Panzerjäger Hornisse / Nashorn Sd. Kfz. 164 Was Nazi Germany’s World War II Tank SniperImage result for The Nashorn

8.8cm PaK43/1 (L/71) auf Geschutzwagen III und IV (Sf)

German tanks during World War II were often outmatched by superior Red Army designs beginning with the T-34. Armor, reliability and firepower were all—at various times—serious shortcomings.

To counteract the Soviet beasts, Germany rushed ahead with tank destroyers—armored vehicles designed to inflict long-range firepower from concealed positions—but these also had a mixed record. The introduction of the Ferdinand during the 1943 Battle of Kursk turned into a disaster as the vehicles broke down from mechanical failures.

But Germany managed to produce practical and satisfactory tank destroyers, the Nashorn being one of the more successful designs.

Manufacturer Alkett completed the 24-ton, nearly nine-foot-high tracked vehicle by combining a modified Panzer III/IV chassis with an 88-millimeter gun—one of the deadliest German weapons in the war.Image result for The Nashorn

 The specific gun, the Pak 43, would later see use on the Tiger II—one of the heaviest tanks of the era—and the Ferdinand and Jagdpanther tank destroyers. The Jagdpanther was a decent machine, the Ferdinand was not, and the Tiger II was extremely formidable but suffered from reliability issues.

Historical memory is generally favorable to the Nashorn, which entered service in early 1943 as an interim stopgap. As a result, only 473 Nashorns were produced, but the type served until the end of the war and inflicted pain on the heaviest Allied and Soviet tanks. The Nashorn was also inexpensive and quick to build due to the simple, evolutionary design.

An MG-34 or MG-42 machine gun served as the crew’s close-range protection.

During the December 1943 battles for Vitebsk, the 3rd Panzer Army fought desperate battles as it fell back to defend the Panther Line. One Nashorn under Capt. Albert Ernst knocked out 14 Soviet tanks during one day of the battle. And in March 1945, a Nashorn knocked out a U.S. M-26 Pershing heavy tank, one of that type’s few losses in the war.

The Nashorn’s gun and open-top superstructure sat high, which was a disadvantage, but the machine was designed to ambush tanks from thousands of yards away in a hull-down position, and then move quickly. So provided that field commanders used them appropriately, they remained deadly.

The tank destroyer’s armor was a mere 30-millimeters thick in the hull, and 10 millimeters in the superstructure, which was practically nothing for everything except small arms. A modified Nashorn introduced in May 1943 featured a redesigned front armor plate with 15 millimeters of armor.

But there’s a lesson there. Although the Nashorn had its downsides, notably the lack of armor, it was a cheap and effective long-range weapon.Image result for The Nashorn

Nashorn in Action !

The most notable Nashorn ace was platoon commander of 1st company of sPzJagAbt 519, Junior Lieutenant Albert Ernst. He later commanded the 1st company of sPzJagAbt 512 (equipped with Jagdtigers). On December 23rd of 1943, he destroyed some 14 Soviet tanks in a single day using only 21 round of ammunition. The engagement took place near Vitebsk and Albert Ernst received a nickname “Tiger of Vitebsk”. In December of 1943, Ernst destroyed total of 19 enemy tanks and on January 22nd of 1944, he was awarded the Knight’s Cross.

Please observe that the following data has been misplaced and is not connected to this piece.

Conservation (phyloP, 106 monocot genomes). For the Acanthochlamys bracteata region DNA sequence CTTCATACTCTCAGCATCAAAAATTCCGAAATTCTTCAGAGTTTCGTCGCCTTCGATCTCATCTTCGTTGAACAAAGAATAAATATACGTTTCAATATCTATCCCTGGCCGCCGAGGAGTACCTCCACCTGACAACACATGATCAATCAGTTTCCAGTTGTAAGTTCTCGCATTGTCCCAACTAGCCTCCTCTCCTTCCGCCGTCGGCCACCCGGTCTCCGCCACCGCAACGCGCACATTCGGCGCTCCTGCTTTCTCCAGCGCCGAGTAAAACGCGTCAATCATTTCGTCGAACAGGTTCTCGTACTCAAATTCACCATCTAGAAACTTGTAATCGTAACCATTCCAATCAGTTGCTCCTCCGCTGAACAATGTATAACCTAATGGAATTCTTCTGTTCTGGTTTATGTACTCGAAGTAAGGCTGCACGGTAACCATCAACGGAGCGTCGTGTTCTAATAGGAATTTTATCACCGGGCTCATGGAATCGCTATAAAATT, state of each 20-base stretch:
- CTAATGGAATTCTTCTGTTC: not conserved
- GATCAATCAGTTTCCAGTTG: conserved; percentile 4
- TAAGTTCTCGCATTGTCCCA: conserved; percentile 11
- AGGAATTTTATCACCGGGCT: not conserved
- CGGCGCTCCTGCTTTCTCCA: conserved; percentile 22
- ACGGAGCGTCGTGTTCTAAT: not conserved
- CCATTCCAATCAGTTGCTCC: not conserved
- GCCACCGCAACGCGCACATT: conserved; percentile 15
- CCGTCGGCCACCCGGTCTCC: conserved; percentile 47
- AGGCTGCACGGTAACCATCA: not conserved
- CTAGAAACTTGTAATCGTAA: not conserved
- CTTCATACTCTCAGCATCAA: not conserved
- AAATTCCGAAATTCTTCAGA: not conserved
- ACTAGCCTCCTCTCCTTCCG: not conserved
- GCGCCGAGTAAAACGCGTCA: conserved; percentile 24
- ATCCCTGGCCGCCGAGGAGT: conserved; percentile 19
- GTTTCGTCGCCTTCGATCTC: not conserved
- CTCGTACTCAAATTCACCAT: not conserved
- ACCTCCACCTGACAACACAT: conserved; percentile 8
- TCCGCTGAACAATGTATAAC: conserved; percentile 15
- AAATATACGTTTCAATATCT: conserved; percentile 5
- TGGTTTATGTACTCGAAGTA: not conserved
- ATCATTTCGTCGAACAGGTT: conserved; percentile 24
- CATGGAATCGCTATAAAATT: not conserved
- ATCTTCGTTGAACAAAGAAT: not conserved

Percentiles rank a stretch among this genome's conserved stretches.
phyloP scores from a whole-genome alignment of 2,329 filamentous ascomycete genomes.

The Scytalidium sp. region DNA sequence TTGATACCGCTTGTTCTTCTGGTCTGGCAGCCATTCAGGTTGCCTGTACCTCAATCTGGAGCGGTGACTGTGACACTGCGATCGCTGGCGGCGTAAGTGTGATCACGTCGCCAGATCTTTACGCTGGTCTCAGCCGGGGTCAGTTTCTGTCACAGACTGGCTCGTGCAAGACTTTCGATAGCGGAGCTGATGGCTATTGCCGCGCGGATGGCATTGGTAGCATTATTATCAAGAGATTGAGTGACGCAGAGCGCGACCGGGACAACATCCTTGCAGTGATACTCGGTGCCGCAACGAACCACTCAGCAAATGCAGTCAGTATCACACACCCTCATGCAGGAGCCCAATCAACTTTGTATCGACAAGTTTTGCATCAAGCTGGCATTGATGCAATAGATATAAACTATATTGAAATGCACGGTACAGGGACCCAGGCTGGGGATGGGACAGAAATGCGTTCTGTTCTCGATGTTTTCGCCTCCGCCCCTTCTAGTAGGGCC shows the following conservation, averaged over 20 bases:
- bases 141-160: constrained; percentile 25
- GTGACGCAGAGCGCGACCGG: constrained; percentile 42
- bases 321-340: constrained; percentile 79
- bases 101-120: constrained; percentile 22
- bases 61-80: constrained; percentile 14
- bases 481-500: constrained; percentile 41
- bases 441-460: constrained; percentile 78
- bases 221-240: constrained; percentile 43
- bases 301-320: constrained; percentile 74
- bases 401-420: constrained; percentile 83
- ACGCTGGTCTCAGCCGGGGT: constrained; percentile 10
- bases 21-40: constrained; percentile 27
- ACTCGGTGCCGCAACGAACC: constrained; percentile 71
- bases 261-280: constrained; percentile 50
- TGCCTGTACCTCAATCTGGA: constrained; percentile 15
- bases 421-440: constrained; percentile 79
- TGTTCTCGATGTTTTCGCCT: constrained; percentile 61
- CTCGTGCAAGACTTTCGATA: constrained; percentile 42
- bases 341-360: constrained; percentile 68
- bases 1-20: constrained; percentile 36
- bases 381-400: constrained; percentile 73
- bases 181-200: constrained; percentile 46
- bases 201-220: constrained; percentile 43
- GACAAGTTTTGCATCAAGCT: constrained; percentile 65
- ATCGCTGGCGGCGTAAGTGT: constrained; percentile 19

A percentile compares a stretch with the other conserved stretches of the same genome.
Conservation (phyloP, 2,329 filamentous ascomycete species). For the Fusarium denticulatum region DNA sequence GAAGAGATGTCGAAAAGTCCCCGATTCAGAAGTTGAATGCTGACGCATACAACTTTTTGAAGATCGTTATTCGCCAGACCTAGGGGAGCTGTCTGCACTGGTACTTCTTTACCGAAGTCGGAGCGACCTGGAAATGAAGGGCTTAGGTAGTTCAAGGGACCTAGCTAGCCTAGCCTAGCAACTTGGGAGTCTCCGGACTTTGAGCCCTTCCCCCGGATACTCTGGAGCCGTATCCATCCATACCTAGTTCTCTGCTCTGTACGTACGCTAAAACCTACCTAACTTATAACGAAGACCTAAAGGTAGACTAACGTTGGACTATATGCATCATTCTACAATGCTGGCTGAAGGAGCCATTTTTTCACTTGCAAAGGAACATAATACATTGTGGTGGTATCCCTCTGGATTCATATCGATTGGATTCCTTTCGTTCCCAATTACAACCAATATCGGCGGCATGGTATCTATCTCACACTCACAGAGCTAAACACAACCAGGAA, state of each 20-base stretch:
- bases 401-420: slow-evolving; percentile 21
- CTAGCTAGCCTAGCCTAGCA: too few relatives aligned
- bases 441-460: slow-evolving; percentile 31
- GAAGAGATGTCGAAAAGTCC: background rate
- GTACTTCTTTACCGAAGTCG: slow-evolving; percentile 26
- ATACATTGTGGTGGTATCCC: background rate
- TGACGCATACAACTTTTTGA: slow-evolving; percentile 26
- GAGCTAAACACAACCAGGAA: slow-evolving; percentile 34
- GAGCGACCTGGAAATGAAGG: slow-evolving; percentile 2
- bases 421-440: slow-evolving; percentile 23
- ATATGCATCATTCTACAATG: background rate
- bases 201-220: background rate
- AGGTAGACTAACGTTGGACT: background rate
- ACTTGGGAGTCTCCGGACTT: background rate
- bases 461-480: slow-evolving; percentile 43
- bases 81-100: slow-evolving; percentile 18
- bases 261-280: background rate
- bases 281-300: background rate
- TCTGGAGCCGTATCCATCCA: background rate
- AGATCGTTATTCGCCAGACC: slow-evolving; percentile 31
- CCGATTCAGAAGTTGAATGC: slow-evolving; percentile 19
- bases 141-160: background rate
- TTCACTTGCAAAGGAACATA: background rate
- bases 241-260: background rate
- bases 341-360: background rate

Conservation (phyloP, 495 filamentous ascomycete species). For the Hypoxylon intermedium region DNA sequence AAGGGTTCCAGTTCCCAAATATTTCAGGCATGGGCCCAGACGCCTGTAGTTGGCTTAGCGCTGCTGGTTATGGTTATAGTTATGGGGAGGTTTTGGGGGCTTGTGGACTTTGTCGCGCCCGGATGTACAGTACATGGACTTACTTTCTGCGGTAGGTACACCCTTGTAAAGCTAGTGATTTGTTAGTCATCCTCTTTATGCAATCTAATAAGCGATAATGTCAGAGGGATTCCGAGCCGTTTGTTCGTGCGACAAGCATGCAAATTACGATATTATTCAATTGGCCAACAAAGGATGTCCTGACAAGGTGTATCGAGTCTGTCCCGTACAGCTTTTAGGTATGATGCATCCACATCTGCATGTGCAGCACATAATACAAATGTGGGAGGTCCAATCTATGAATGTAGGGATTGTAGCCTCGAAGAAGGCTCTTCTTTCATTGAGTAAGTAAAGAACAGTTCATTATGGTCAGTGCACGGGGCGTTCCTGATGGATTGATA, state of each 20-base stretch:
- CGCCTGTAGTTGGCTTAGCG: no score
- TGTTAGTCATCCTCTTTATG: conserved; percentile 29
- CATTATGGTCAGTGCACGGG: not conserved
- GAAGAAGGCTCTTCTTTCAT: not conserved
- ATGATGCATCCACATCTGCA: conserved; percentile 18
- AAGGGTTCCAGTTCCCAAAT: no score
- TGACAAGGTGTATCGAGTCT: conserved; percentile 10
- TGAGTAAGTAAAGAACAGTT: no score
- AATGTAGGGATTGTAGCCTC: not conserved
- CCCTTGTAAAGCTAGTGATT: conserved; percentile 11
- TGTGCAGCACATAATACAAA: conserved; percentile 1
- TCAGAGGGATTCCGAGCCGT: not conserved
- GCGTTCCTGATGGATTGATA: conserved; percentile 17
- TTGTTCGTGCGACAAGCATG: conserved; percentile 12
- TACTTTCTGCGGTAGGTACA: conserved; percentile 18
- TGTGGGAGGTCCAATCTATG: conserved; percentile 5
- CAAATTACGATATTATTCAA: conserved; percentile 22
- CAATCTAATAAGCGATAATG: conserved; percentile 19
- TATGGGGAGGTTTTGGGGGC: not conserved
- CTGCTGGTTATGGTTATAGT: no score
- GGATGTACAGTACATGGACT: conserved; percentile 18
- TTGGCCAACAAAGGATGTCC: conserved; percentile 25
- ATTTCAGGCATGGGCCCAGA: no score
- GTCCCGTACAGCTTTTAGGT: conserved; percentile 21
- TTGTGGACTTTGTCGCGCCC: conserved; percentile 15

It is reported that in early March of 1945, Lieutenant Beckmann from sPzJagAbt 88 destroyed Soviet IS-2 at the range of 4600 meters near Marzdorf.

Some Nashorn crews reported that they were able to knock out Soviet T-34 tanks at distance as great as 4000 meters (maximum effective range of the gun). Nashorn crews also reported numerous kills of KV and IS-2 tanks as well as SU-152, ISU-122 and ISU-152 assault guns.

Nashorn from 2nd Company of schwere Heeres Panzer Jaeger Abteilung 93 was also responsible for the destruction of the only M26 Pershing, destroyed in Europe. Pershing from the 3rd Armored Division was knocked out at the distance of 250 meters with a single shot. This engagement took place in the town of Niehl, north of Cologne on March 6th of 1945.Image result for The Nashorn

Specifications

Weight: 24000kg
Crew: 4-5 men
Engine: Maybach HL 120 TRM / 12-cylinder / 300hp
Speed: Road: 42km/h
Cross-Country: 20-24km/h
Range: Road: 260km
Cross-Country: 130km
Fuel Capacity: 470 litres
Lenght: 8.44m (with the gun)
Width: 2.86m
Height: 2.65m
Armament: 88mm Pak 43/1 L/71 & 1 x 7.92mm MG34/42
(1 x MG – carried inside)
Ammo: 88mm – 24-40 rounds
7.92mm – 600 rounds
Armor (mm/angle): Front Hull: 30/20
Front Superstructure: 10/37
Side Hull: 20/0
Side Superstructure: 10/16
Rear Hull: 20/10
Rear Superstructure: 10/10
Hull Top / Bottom: 15/90
Gun Shield: 10/37

Penetration of Armor Plate at 30 degrees from Vertical.
Ammunition: 100m 500m 1000m 1500m 2000m
Panzergranate 39 203mm 185mm 165mm 148mm 132mm
Panzergranate 40/43 237mm 217mm 193mm 171mm 153mm
Pzgr.39 (APCBC) – Armor Piercing Composite Ballistic Cap
Pzgr.40/43 (APCR) – Armor Piercing Composite Rigid (Tungsten Core)

READ MORE:  Iran’s Stealth Fighter Is Still Fake and Not Convincing Anyone

LEAVE A REPLY

Please enter your comment!
Please enter your name here